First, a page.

This is more about real-life mountain climbing than it is Yama no Susume, so it's only really marginally on-topic here. But it turns out that the series itself does a good job of addressing it, and is relatively realistic.
But to address your question, altitude is only one factor in climbing, and far from the most important. Mt. Fuji is an extremely popular tourist destination (one of the most climbed mountains in the world), and as such the trails are well-paved and developed, with many rest stops. The trail isn't particularly steep, and there's no difficult rock-climbing sections; it's basically a hike to the top. In more technical language, the routes to the summit are YDS class 2, which involve little to no technical skill. Endurance (the climb can take over 6 hours) and altitude sickness are really the only major hindrances in climbing Mt. Fuji (other than under-preparedness). Some climbers bring oxygen canisters to combat the altitude sickness, though experienced climbers usually only use these on much higher peaks (in excess of 8 km high). So yes, a beginner in decent shape could do it, though not all will make it to the top.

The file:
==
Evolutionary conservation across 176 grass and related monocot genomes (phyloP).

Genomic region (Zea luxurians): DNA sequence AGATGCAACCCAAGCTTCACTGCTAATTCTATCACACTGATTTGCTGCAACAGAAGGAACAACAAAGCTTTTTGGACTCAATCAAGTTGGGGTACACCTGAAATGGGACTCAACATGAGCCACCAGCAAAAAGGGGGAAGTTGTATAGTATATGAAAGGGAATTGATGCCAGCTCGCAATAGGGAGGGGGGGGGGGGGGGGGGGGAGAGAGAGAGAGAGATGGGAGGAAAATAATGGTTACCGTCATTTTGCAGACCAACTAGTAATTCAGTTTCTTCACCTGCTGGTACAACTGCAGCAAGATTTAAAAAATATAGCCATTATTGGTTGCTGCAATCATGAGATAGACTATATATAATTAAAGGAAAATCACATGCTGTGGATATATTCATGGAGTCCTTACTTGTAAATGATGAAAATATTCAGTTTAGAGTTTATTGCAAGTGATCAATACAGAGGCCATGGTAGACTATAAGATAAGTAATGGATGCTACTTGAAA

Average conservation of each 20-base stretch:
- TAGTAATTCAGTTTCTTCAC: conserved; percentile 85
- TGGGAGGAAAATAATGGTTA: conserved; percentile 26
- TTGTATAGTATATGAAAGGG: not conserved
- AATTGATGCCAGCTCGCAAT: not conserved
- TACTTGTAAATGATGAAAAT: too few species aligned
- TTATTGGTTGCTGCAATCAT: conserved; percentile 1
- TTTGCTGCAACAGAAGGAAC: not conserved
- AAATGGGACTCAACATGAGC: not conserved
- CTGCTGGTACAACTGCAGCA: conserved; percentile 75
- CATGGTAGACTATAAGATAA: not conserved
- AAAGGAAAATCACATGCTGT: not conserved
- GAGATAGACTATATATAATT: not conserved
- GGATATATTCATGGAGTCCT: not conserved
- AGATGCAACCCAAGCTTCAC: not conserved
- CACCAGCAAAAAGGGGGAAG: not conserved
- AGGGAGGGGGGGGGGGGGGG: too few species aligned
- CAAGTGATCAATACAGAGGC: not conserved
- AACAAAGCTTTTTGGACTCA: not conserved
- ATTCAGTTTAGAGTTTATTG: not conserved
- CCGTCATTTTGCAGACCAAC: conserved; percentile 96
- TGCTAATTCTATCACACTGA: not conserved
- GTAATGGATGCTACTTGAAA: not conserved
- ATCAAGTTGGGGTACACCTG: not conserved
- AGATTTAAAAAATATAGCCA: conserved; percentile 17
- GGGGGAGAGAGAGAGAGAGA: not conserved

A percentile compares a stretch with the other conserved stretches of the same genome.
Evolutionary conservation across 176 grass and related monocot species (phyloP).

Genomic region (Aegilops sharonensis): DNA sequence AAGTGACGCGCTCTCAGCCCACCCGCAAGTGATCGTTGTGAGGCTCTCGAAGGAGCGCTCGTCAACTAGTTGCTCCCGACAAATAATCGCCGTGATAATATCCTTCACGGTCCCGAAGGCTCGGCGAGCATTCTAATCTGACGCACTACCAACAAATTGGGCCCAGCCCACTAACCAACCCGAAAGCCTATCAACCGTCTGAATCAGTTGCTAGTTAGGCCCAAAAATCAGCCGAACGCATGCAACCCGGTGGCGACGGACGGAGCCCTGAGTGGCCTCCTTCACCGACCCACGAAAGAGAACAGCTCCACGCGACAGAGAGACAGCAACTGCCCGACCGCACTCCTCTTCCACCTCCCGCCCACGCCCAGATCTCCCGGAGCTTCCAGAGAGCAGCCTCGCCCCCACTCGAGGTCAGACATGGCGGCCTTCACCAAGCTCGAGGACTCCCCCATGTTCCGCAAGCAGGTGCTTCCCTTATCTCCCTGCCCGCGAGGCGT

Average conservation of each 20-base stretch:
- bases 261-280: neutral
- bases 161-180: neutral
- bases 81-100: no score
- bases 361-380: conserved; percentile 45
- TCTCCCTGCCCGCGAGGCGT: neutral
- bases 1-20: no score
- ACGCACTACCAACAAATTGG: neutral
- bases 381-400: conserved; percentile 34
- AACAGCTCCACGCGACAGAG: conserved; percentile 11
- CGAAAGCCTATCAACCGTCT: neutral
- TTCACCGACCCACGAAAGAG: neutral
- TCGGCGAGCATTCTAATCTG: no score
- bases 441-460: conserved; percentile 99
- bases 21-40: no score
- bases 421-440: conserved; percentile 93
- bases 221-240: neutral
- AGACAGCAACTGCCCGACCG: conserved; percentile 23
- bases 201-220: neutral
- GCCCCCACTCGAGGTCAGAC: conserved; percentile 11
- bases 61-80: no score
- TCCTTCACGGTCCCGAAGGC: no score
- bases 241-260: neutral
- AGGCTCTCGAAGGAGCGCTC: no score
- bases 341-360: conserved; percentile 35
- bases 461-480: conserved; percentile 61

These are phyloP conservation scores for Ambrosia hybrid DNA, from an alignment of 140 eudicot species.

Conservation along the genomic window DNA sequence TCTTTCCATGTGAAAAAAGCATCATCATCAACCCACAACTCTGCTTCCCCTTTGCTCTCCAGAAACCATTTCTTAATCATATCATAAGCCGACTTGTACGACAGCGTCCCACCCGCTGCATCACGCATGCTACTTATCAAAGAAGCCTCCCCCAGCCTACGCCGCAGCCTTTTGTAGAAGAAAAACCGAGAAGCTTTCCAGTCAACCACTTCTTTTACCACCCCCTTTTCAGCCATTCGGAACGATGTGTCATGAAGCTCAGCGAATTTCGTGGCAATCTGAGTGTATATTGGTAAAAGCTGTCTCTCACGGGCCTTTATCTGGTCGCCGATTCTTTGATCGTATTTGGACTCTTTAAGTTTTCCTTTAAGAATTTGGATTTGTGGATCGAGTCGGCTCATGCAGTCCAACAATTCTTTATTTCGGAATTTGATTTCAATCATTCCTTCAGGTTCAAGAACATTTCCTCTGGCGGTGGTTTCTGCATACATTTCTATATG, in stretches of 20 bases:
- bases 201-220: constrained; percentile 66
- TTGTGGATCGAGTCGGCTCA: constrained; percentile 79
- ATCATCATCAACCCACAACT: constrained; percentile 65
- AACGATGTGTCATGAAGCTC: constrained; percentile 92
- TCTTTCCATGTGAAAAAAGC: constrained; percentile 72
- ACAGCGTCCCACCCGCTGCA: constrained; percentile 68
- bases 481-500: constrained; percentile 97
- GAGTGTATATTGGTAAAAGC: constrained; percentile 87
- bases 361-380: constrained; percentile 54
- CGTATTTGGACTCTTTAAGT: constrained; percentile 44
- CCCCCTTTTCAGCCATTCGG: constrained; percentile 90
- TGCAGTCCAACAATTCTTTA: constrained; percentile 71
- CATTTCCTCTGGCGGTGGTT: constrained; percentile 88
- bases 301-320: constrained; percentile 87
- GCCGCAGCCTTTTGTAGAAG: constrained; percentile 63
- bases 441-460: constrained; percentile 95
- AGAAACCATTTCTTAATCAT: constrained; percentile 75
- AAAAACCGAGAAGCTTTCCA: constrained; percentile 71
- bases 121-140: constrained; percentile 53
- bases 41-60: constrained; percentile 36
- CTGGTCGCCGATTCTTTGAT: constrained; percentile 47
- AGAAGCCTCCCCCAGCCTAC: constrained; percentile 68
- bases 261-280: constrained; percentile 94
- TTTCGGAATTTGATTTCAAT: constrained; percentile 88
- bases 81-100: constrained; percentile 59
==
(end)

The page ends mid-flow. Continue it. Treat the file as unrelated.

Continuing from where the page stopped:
That isn't to say that it's a cake-walk though. Indeed, the anime shows that this is not a trivial climb. Aoi was somewhat exaggerating her preparedness for it, as we see later:
During the climb, Aoi develops altitude sickness after reaching the 8th station on the path. Despite trying to go farther, her exhaustion worsens, and she eventually gives up. Kaede stays with her, while Hinata and Kokona make it to the summit before sunrise.
Both in real life and in the show, Mt. Fuji is the kind of mountain a beginner can climb without special techniques or equipment, but it isn't completely trivial and does require some endurance.